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U.S. Army Installation Etiquette

Jun 7, 2017, 14:21 PM

For many of you, living on, working on, or visiting military installations are normal parts of life, but for some, attending a basic combat training or advanced individual training graduation will be the first time you've been on a military installation.

In case you fall into the second category, we put together a short list of etiquette rules to be aware of during your visit. Some of these are straight-forward regulations and some are guidelines, but we hope it provides you the general information you need to make your trip go a little smoother.

  1. Before you enter the installation, pull over to the visitor’s center if you’ll need a map or directions to a specific place on post. We love our security officers who check ID’s and help keep the installation secure, so we try to avoid adding more to their plate by making them double as tour guides. If the visitor’s center isn’t open, it’s ok to ask the security guard for directions, just try to keep it brief. Additionally, if you arrive in the evening, please dim your headlights or turn them off completely. It makes it difficult for the security team to do their job if they are blinded by headlights.
  2. Military installations typically play reveille (the flag is raised during this time) around 6:30 a.m. and retreat (the flag is retired at this time) around 5 p.m. Each installation does this at different times, but it’s important to be aware of this music. When you hear it, no matter where you are outside, you’ll need to stop whatever you’re doing, place your right hand over your heart, and refrain from talking until the music is complete. If you’re driving, you should pull over and wait at attention in your car or you can exit your vehicle, place your right hand over your heart, and wait for the music to end. If you choose to exit your vehicle, please keep all children inside the car and you can keep your door slightly open if you need to be able to hear them or take care of them.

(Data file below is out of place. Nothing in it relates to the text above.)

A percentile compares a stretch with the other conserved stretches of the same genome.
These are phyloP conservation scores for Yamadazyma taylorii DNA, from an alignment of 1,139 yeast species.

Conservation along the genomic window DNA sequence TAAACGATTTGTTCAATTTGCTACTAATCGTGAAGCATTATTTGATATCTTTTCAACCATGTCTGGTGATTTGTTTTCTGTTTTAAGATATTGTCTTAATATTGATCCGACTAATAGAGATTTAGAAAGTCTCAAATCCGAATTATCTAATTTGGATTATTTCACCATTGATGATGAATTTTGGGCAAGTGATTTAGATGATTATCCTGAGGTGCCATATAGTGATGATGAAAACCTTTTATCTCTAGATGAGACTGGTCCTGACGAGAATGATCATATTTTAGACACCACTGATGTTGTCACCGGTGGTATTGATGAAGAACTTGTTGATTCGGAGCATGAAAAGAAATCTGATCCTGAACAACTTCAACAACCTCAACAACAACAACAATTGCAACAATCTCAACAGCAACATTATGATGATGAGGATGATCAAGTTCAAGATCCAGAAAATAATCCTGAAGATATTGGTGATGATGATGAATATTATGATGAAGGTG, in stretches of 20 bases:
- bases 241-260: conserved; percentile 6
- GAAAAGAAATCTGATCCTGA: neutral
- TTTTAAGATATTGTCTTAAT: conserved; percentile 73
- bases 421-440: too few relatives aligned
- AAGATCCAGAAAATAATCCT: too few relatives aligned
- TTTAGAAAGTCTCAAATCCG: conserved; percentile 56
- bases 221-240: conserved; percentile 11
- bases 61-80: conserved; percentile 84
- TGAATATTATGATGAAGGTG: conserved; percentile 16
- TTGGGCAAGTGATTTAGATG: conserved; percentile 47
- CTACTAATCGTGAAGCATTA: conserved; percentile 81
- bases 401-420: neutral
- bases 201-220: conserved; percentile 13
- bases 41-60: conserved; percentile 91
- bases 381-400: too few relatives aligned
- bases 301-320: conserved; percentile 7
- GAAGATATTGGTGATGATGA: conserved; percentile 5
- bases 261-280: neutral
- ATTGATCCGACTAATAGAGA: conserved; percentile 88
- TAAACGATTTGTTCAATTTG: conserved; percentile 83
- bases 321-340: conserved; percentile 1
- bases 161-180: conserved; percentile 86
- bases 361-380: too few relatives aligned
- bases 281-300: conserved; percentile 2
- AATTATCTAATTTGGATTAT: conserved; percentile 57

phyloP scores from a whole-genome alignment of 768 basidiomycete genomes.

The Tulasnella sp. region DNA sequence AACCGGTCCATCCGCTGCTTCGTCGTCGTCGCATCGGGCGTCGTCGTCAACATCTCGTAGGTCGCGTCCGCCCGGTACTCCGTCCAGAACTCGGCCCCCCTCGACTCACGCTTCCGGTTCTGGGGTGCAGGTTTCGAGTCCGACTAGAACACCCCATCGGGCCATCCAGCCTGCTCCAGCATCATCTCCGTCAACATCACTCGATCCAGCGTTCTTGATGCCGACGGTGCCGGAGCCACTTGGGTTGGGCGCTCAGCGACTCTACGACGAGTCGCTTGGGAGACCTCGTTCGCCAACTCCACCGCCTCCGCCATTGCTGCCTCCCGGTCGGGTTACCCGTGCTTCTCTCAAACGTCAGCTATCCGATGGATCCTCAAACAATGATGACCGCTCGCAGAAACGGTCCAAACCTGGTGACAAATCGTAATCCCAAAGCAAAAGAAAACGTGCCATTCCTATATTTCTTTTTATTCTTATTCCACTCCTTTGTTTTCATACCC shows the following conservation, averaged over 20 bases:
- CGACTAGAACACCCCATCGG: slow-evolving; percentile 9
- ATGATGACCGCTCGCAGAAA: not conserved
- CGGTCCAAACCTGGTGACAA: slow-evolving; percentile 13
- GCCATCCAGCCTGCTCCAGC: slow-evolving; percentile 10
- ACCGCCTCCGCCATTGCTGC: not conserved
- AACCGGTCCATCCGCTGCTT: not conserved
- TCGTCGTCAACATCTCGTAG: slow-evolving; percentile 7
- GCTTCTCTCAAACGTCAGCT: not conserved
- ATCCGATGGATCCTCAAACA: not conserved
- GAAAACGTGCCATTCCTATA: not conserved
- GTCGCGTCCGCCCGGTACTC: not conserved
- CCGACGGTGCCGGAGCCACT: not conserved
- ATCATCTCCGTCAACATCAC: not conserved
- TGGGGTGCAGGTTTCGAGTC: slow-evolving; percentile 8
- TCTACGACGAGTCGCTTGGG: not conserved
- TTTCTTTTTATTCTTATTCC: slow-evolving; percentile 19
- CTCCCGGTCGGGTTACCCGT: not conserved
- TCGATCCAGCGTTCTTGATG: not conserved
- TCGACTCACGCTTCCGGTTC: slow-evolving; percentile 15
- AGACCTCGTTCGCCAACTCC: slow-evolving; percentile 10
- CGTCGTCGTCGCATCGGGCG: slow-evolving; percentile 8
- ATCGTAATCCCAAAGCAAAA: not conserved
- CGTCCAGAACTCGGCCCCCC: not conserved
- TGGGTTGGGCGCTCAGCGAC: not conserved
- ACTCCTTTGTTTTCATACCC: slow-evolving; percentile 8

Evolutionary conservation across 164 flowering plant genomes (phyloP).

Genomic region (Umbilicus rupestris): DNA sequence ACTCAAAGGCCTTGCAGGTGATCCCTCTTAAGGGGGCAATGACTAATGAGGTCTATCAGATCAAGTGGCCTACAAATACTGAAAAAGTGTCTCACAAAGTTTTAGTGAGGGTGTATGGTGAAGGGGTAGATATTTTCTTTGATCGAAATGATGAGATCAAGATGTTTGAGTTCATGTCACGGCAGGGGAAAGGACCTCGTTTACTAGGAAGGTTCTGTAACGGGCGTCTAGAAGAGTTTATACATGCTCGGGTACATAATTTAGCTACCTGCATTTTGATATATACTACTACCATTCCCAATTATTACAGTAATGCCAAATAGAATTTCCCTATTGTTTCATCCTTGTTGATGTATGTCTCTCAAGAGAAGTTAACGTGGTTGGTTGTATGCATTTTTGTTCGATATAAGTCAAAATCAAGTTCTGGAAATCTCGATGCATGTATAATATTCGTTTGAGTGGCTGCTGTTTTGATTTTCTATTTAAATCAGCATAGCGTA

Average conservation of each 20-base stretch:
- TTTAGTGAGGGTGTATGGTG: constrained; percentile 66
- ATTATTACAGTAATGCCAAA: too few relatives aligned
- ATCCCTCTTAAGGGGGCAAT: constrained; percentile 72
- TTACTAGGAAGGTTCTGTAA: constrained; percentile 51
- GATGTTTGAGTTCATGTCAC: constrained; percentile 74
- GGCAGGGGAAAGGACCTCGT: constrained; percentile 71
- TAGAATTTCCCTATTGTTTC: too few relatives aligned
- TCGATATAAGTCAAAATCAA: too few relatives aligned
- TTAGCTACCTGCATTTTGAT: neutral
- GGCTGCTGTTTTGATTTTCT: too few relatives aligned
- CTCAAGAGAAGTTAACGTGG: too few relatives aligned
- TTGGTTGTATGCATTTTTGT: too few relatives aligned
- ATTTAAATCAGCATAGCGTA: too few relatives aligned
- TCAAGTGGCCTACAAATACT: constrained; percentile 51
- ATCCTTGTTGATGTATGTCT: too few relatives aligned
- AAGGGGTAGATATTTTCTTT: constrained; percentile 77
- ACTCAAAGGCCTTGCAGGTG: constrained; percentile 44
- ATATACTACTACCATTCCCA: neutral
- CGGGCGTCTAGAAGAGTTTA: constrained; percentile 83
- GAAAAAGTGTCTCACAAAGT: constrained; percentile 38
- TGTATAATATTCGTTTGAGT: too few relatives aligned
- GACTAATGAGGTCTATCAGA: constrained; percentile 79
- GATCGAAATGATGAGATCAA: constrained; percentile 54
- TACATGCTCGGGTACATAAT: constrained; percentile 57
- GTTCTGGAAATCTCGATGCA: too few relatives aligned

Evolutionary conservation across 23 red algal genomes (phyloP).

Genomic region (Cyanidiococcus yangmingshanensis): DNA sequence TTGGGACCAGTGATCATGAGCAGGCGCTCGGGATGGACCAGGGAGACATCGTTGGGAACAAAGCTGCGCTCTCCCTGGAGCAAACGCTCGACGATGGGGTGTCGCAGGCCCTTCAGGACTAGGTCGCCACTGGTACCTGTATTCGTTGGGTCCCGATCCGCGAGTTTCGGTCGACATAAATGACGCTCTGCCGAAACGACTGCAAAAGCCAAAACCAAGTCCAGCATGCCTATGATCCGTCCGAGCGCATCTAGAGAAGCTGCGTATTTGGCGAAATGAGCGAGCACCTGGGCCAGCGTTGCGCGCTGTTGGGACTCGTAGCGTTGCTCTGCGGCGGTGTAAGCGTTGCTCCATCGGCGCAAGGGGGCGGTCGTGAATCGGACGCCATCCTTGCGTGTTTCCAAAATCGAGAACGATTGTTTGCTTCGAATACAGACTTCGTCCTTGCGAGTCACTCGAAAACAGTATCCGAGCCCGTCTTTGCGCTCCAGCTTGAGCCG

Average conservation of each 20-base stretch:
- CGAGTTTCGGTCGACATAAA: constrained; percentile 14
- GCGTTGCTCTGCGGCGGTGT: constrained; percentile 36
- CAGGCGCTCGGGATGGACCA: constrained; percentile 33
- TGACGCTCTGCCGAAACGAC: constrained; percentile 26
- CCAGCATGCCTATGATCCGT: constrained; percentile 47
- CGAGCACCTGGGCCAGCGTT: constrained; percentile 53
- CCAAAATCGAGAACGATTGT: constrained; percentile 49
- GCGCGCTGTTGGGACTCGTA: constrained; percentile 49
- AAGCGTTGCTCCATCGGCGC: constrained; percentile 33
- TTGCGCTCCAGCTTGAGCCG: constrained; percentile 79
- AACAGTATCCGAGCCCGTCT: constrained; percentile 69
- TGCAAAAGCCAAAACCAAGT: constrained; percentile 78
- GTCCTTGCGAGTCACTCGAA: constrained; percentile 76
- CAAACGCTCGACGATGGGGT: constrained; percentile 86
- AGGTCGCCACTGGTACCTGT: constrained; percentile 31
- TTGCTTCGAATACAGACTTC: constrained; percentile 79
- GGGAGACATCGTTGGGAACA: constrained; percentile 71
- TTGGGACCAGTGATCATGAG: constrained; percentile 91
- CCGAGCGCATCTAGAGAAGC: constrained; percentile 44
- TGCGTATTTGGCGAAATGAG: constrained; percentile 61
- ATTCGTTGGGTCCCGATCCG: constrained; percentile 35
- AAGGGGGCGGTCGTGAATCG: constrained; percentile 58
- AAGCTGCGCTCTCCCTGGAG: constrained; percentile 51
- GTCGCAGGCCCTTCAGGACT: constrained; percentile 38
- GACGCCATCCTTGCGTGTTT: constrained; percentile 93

3. Certain installations do have a dress code, even for family members. Please check with your Soldier to ensure you are within the installation’s regulations. You can find the most recent dress code regulation for Fort Leonard Wood here.
  4. Don’t forget to always walk on your service member’s left. He or she is required to keep their right hand free at all times so that they’re able to greet other service members appropriately. If you forget this, an elbow to the eye will quickly remind you…I’ve been on the receiving end of a few of those and have learned my lesson!
  5. Keep in mind that service members in uniform are required to maintain professionalism at all times. Though you should feel free to affectionately greet your service member at graduation with hugs and kisses, those should be reserved for that time only. Personal displays of affections, including handholding on some installations, should generally be avoided so that your service member can maintain professionalism.

We hope this helps make your visit go much smoother and you enjoy your time at graduation! Let us be the first to welcome you to the Army family!

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